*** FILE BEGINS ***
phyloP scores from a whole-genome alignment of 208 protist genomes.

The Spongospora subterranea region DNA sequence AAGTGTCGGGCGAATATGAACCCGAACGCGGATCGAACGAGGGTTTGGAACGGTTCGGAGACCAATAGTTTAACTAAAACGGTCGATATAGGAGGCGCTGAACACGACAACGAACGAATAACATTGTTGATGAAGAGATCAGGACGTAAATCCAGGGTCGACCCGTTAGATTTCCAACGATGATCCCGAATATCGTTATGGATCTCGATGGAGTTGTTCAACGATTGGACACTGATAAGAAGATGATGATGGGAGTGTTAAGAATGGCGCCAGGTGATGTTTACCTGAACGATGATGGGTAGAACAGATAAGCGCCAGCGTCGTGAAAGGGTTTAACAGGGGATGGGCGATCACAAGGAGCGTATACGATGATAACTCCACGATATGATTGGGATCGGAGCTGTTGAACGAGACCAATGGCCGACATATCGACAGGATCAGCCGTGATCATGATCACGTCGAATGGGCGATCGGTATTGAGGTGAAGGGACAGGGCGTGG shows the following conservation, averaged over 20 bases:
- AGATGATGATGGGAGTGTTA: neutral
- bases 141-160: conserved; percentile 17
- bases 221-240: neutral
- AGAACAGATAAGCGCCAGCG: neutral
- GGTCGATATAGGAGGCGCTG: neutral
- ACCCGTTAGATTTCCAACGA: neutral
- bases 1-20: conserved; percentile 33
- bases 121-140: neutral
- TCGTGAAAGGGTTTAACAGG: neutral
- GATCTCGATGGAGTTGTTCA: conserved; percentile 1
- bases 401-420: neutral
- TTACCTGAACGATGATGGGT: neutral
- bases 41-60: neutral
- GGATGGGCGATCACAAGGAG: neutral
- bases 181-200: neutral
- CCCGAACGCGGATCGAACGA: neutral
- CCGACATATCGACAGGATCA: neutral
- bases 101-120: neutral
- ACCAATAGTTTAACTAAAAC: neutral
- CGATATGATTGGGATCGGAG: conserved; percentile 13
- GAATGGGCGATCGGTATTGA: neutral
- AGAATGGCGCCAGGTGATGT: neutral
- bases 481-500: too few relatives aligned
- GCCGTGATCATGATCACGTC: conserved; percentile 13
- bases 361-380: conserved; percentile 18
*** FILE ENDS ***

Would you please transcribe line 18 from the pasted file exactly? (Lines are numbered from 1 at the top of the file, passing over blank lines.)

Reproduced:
- CCCGAACGCGGATCGAACGA: neutral